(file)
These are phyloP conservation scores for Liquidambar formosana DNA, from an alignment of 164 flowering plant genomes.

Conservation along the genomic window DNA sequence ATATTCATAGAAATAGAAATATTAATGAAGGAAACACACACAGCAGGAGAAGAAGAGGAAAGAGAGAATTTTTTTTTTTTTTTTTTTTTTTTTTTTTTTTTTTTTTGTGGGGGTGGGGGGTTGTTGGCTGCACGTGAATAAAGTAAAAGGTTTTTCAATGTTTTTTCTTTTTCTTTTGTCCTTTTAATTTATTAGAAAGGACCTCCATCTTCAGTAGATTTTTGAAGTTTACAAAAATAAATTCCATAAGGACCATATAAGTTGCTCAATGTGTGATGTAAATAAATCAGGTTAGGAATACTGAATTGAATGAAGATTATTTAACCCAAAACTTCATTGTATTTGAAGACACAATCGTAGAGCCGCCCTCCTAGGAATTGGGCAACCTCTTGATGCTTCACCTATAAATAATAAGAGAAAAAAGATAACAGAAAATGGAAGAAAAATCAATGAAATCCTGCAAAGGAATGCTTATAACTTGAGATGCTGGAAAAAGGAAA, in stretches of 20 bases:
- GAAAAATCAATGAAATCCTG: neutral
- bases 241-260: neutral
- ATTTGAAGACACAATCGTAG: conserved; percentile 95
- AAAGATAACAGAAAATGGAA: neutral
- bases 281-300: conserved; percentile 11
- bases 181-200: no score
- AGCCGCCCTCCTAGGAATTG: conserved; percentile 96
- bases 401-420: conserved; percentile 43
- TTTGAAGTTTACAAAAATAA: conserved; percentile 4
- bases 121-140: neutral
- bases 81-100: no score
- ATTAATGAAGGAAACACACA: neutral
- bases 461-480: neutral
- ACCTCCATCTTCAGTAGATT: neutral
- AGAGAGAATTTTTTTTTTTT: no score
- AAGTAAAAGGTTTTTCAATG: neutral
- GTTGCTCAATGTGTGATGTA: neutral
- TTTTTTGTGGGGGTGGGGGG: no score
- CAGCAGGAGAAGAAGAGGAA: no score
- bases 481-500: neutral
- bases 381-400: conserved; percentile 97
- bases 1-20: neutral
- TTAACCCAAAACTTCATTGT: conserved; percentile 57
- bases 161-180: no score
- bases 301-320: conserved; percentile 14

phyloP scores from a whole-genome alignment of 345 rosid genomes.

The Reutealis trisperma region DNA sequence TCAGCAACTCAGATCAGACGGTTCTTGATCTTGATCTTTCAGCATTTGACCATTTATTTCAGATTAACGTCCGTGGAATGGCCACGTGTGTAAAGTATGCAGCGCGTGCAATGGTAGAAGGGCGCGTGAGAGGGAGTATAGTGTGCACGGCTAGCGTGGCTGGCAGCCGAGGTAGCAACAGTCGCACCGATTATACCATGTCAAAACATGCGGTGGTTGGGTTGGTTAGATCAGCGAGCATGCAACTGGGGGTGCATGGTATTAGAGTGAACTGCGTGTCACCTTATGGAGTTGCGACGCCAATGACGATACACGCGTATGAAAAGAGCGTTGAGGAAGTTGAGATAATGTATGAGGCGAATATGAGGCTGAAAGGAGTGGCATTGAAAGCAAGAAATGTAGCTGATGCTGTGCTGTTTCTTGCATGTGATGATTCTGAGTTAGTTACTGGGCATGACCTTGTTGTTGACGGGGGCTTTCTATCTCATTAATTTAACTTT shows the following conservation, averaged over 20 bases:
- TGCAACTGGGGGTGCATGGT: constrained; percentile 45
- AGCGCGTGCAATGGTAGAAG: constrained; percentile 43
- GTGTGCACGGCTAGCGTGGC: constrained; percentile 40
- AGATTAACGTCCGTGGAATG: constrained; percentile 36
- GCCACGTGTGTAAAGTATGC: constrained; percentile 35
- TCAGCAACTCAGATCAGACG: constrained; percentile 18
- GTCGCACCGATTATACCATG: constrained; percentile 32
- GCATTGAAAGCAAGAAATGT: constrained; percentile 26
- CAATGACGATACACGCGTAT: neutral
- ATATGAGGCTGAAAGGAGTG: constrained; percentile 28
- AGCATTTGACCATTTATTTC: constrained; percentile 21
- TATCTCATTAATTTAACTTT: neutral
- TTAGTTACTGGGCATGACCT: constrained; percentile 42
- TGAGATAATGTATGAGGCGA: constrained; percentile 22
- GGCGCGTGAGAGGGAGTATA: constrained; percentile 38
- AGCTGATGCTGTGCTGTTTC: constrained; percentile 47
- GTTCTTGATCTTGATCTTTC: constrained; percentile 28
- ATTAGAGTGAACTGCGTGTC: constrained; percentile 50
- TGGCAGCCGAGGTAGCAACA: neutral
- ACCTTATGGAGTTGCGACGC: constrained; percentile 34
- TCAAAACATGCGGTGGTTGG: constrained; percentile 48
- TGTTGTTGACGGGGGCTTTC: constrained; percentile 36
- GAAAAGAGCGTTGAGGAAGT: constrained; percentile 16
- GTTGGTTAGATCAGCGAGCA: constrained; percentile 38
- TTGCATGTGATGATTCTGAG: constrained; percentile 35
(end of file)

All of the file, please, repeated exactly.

These are phyloP conservation scores for Liquidambar formosana DNA, from an alignment of 164 flowering plant genomes.

Conservation along the genomic window DNA sequence ATATTCATAGAAATAGAAATATTAATGAAGGAAACACACACAGCAGGAGAAGAAGAGGAAAGAGAGAATTTTTTTTTTTTTTTTTTTTTTTTTTTTTTTTTTTTTTGTGGGGGTGGGGGGTTGTTGGCTGCACGTGAATAAAGTAAAAGGTTTTTCAATGTTTTTTCTTTTTCTTTTGTCCTTTTAATTTATTAGAAAGGACCTCCATCTTCAGTAGATTTTTGAAGTTTACAAAAATAAATTCCATAAGGACCATATAAGTTGCTCAATGTGTGATGTAAATAAATCAGGTTAGGAATACTGAATTGAATGAAGATTATTTAACCCAAAACTTCATTGTATTTGAAGACACAATCGTAGAGCCGCCCTCCTAGGAATTGGGCAACCTCTTGATGCTTCACCTATAAATAATAAGAGAAAAAAGATAACAGAAAATGGAAGAAAAATCAATGAAATCCTGCAAAGGAATGCTTATAACTTGAGATGCTGGAAAAAGGAAA, in stretches of 20 bases:
- GAAAAATCAATGAAATCCTG: neutral
- bases 241-260: neutral
- ATTTGAAGACACAATCGTAG: conserved; percentile 95
- AAAGATAACAGAAAATGGAA: neutral
- bases 281-300: conserved; percentile 11
- bases 181-200: no score
- AGCCGCCCTCCTAGGAATTG: conserved; percentile 96
- bases 401-420: conserved; percentile 43
- TTTGAAGTTTACAAAAATAA: conserved; percentile 4
- bases 121-140: neutral
- bases 81-100: no score
- ATTAATGAAGGAAACACACA: neutral
- bases 461-480: neutral
- ACCTCCATCTTCAGTAGATT: neutral
- AGAGAGAATTTTTTTTTTTT: no score
- AAGTAAAAGGTTTTTCAATG: neutral
- GTTGCTCAATGTGTGATGTA: neutral
- TTTTTTGTGGGGGTGGGGGG: no score
- CAGCAGGAGAAGAAGAGGAA: no score
- bases 481-500: neutral
- bases 381-400: conserved; percentile 97
- bases 1-20: neutral
- TTAACCCAAAACTTCATTGT: conserved; percentile 57
- bases 161-180: no score
- bases 301-320: conserved; percentile 14

phyloP scores from a whole-genome alignment of 345 rosid genomes.

The Reutealis trisperma region DNA sequence TCAGCAACTCAGATCAGACGGTTCTTGATCTTGATCTTTCAGCATTTGACCATTTATTTCAGATTAACGTCCGTGGAATGGCCACGTGTGTAAAGTATGCAGCGCGTGCAATGGTAGAAGGGCGCGTGAGAGGGAGTATAGTGTGCACGGCTAGCGTGGCTGGCAGCCGAGGTAGCAACAGTCGCACCGATTATACCATGTCAAAACATGCGGTGGTTGGGTTGGTTAGATCAGCGAGCATGCAACTGGGGGTGCATGGTATTAGAGTGAACTGCGTGTCACCTTATGGAGTTGCGACGCCAATGACGATACACGCGTATGAAAAGAGCGTTGAGGAAGTTGAGATAATGTATGAGGCGAATATGAGGCTGAAAGGAGTGGCATTGAAAGCAAGAAATGTAGCTGATGCTGTGCTGTTTCTTGCATGTGATGATTCTGAGTTAGTTACTGGGCATGACCTTGTTGTTGACGGGGGCTTTCTATCTCATTAATTTAACTTT shows the following conservation, averaged over 20 bases:
- TGCAACTGGGGGTGCATGGT: constrained; percentile 45
- AGCGCGTGCAATGGTAGAAG: constrained; percentile 43
- GTGTGCACGGCTAGCGTGGC: constrained; percentile 40
- AGATTAACGTCCGTGGAATG: constrained; percentile 36
- GCCACGTGTGTAAAGTATGC: constrained; percentile 35
- TCAGCAACTCAGATCAGACG: constrained; percentile 18
- GTCGCACCGATTATACCATG: constrained; percentile 32
- GCATTGAAAGCAAGAAATGT: constrained; percentile 26
- CAATGACGATACACGCGTAT: neutral
- ATATGAGGCTGAAAGGAGTG: constrained; percentile 28
- AGCATTTGACCATTTATTTC: constrained; percentile 21
- TATCTCATTAATTTAACTTT: neutral
- TTAGTTACTGGGCATGACCT: constrained; percentile 42
- TGAGATAATGTATGAGGCGA: constrained; percentile 22
- GGCGCGTGAGAGGGAGTATA: constrained; percentile 38
- AGCTGATGCTGTGCTGTTTC: constrained; percentile 47
- GTTCTTGATCTTGATCTTTC: constrained; percentile 28
- ATTAGAGTGAACTGCGTGTC: constrained; percentile 50
- TGGCAGCCGAGGTAGCAACA: neutral
- ACCTTATGGAGTTGCGACGC: constrained; percentile 34
- TCAAAACATGCGGTGGTTGG: constrained; percentile 48
- TGTTGTTGACGGGGGCTTTC: constrained; percentile 36
- GAAAAGAGCGTTGAGGAAGT: constrained; percentile 16
- GTTGGTTAGATCAGCGAGCA: constrained; percentile 38
- TTGCATGTGATGATTCTGAG: constrained; percentile 35